Nanotechnology institute views research as borderless pursuit

An international network linking researchers, students and institutions enhances Waterloo's global reputation as a nanotechnology leader.

By Christian Aagaard

Communications & Public Affairs

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University of Waterloo nanotechnology faculty in JiangsuUniversity of Waterloo Nanotechnology faculty in Jiangsu, just outside of SooChow University where the WIN-SUN-SIP Joint Nanotechnology Centre was estiablished.

Researchers at the Waterloo Institute for Nanotechnology work in a state-of-the-art building, but one reliable instrument they use is as old as cross-border travel.

Passports extend WIN’s each well beyond the walls of the Mike & Ophelia Lazaridis Quantum-Nano Centre on the main campus of the University of Waterloo.

“Internationalization is a big part of science,’’ says Dr. Arthur Carty, WIN’s executive director. “You have to be part of the scene if you want to be well-respected.’’

Nanotechnology explores the realm of the extraordinarily small, manipulating particles of atomic dimensions to design and engineer materials and devices with amazing properties. WIN’s relationships around the world include:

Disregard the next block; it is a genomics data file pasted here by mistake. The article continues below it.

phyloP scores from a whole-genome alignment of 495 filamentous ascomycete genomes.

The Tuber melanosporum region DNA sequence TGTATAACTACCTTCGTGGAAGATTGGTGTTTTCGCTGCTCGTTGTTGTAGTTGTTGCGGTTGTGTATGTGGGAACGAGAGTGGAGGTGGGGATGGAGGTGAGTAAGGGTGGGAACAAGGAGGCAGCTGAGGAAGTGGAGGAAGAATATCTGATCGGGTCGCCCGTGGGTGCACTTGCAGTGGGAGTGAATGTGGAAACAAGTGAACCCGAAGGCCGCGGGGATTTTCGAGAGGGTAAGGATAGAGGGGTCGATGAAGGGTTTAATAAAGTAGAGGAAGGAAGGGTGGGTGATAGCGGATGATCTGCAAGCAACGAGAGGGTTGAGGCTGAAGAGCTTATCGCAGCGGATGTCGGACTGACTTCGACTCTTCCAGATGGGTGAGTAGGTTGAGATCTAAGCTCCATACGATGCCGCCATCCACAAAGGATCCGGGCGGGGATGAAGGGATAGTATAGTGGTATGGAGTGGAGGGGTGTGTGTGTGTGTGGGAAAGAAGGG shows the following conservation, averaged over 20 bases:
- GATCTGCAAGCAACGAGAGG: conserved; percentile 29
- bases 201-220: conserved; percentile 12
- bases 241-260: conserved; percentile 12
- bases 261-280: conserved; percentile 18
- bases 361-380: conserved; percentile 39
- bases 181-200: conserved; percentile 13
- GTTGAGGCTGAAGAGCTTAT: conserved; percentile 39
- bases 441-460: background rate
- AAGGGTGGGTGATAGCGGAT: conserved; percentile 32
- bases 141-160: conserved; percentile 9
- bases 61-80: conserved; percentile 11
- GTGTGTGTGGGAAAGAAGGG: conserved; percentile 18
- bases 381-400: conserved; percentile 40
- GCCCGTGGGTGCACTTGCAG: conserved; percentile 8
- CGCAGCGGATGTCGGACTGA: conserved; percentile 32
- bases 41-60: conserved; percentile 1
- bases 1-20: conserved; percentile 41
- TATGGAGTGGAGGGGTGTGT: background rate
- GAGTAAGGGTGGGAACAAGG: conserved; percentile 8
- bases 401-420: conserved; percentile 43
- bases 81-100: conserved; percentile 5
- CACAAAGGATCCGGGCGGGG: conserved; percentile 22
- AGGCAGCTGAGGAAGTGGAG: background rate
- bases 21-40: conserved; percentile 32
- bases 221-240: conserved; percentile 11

• An agreement with Soochow University in Suzhou, China, to collaborate on 12 projects. WIN and Soochow also jointly supervise joint doctoral programs, and host co-op exchanges;
  • Research and exchange agreements with five top institutions in Taiwan. WIN delegates and Taiwanese counterparts held a three-day workshop in December in Hualien, Taiwan;
  • A recently achieved memorandum of understanding to develop a “virtual research centre for nano-systems” with the University of Cambridge, UK;
  • Five projects, including exchanges, with India. Among possible outcomes — a handheld device using nanotechnology for portable diagnosis of pathogens in water;
  • Hosting a workshop at Waterloo in November 2011 that involved Japan’s nanotechnology leaders and drew 65 participants from 25 organizations. The event was organized with the National Institute of Materials Science in Japan.
  • Joint supervision of 13 doctoral students with the University of Bordeaux, and partners in France.

Besides the sponsoring institutions, agreements count on support from government and private-sector partners.

Exchanges expose collaborating researchers to new cultures and new ways of approaching challenges, Carty says.

“As part of (WIN’s) vision to be a global leader in nanotechnology and its applications, we have to establish our renown internationally,’’ Carty. “Part of that is by establishing collaborative relationships.’’